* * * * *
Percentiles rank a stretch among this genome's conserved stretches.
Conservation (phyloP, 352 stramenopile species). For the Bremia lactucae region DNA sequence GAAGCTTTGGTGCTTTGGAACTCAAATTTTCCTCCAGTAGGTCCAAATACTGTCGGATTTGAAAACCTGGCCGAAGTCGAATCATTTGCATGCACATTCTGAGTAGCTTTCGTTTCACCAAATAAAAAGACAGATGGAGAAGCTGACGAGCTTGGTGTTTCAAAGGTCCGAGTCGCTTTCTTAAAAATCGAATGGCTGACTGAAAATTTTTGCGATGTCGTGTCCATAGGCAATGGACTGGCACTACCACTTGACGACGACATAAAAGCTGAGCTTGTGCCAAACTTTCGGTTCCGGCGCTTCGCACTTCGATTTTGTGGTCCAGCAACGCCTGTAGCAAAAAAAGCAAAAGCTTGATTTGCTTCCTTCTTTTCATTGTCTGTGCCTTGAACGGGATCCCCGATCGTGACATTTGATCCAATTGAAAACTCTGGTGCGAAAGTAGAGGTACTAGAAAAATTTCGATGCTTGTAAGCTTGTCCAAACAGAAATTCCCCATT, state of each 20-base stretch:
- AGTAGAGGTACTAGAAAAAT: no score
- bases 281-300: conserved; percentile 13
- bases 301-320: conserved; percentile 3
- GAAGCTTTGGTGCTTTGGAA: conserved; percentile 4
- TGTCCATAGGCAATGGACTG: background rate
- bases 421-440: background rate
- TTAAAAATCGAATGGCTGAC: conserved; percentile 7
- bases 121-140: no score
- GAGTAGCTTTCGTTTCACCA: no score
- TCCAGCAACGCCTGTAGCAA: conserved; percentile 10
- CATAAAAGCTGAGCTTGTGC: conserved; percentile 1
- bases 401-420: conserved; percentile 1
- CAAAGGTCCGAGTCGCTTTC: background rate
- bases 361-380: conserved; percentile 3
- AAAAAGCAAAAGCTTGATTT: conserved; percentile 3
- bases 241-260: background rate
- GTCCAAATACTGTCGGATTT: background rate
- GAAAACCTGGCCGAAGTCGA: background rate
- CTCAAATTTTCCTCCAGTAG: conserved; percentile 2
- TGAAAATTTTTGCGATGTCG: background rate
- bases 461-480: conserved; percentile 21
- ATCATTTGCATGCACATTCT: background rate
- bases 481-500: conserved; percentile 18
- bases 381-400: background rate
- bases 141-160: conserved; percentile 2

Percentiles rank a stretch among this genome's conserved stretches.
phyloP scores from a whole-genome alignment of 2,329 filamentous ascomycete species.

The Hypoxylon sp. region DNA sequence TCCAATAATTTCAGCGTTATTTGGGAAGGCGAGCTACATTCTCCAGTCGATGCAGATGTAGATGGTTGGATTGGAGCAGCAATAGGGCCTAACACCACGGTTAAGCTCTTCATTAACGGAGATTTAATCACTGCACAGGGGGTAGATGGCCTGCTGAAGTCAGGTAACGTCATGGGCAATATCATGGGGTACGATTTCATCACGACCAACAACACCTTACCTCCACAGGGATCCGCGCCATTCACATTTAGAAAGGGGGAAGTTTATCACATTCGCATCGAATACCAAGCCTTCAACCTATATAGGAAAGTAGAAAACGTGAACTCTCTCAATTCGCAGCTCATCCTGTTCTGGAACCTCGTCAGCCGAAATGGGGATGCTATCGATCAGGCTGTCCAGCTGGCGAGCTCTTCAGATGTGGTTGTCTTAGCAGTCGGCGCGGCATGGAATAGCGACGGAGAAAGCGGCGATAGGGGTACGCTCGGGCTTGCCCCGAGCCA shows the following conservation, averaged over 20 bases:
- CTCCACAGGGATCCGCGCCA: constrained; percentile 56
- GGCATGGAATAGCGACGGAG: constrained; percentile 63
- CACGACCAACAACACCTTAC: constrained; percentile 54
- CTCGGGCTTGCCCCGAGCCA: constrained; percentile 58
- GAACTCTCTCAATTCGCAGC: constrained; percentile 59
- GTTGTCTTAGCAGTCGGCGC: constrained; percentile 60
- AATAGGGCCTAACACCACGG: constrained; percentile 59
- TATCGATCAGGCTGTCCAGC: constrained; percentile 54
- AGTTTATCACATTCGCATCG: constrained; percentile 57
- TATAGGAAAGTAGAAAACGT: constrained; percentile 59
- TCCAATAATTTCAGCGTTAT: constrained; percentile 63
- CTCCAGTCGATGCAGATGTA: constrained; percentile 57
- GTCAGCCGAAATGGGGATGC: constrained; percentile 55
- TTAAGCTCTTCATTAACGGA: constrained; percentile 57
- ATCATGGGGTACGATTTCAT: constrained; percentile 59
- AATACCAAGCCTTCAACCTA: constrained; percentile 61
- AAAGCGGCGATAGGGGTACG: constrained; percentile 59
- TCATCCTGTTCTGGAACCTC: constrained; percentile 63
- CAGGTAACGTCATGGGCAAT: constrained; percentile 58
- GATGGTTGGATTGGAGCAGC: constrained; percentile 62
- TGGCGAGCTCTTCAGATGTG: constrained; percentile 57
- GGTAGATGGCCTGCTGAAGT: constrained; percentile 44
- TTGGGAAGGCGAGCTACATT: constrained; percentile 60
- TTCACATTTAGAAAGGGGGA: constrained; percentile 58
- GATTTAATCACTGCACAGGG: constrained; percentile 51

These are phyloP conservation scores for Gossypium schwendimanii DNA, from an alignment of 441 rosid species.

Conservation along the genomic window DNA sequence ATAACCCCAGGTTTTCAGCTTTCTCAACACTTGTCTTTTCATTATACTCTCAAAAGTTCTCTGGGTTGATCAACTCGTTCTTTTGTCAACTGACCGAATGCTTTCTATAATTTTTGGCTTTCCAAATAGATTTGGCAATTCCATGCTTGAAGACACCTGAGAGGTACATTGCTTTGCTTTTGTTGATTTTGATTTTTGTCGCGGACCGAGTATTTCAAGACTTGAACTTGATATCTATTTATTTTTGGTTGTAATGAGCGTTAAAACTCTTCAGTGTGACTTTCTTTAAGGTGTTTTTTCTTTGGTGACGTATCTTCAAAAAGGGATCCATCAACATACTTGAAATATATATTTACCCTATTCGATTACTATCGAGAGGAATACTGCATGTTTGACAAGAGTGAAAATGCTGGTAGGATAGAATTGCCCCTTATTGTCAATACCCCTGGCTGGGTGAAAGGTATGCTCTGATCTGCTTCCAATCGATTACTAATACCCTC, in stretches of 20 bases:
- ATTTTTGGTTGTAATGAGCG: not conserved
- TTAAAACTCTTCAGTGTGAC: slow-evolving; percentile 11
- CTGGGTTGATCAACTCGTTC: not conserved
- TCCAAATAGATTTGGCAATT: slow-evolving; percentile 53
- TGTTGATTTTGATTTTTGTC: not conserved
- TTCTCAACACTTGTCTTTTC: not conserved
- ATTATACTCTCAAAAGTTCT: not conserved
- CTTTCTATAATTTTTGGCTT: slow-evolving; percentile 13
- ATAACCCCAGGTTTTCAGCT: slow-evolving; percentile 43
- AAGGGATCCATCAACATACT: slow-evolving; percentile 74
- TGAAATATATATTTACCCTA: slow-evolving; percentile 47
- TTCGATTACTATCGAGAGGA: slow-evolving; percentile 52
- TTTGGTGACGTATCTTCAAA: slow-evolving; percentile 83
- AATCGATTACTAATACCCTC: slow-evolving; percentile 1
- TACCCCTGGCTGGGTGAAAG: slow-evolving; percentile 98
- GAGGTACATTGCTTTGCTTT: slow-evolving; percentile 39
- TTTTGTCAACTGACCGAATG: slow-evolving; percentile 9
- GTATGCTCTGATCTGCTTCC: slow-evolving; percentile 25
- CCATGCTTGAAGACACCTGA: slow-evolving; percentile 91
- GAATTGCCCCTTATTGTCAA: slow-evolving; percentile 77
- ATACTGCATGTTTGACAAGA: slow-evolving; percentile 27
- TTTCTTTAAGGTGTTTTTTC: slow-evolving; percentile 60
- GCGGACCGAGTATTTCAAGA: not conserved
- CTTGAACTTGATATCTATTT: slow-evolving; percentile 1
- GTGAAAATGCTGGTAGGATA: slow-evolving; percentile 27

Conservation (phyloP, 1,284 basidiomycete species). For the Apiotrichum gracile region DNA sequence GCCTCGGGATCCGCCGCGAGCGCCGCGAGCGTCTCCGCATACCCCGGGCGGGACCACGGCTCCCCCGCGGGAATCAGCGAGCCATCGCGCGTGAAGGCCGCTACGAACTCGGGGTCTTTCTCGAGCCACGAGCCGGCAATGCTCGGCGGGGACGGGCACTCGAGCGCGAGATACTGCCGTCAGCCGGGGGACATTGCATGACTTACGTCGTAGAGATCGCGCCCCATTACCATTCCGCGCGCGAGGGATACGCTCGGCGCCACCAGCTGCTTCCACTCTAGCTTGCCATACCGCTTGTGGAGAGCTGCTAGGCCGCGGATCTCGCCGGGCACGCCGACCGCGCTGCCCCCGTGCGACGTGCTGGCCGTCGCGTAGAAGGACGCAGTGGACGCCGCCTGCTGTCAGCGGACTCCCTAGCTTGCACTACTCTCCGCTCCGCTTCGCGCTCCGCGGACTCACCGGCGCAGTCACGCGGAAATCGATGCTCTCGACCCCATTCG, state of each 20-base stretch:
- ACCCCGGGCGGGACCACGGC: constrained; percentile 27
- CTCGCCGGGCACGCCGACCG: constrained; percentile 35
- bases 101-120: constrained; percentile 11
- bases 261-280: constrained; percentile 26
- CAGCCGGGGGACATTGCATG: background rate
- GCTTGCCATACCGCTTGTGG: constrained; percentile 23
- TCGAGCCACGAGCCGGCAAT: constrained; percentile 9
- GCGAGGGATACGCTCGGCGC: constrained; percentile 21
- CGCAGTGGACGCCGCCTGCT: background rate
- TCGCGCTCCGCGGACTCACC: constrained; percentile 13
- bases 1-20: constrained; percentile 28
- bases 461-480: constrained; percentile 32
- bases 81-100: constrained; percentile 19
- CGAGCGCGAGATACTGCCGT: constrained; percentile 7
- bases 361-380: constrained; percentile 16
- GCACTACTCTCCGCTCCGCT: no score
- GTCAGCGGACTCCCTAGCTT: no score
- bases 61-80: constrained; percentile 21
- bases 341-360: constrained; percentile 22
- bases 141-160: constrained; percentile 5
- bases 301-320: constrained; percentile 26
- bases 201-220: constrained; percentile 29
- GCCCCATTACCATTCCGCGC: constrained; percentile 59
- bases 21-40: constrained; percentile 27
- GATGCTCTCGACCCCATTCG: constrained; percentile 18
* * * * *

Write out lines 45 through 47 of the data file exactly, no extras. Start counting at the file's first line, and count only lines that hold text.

- ATCATGGGGTACGATTTCAT: constrained; percentile 59
- AATACCAAGCCTTCAACCTA: constrained; percentile 61
- AAAGCGGCGATAGGGGTACG: constrained; percentile 59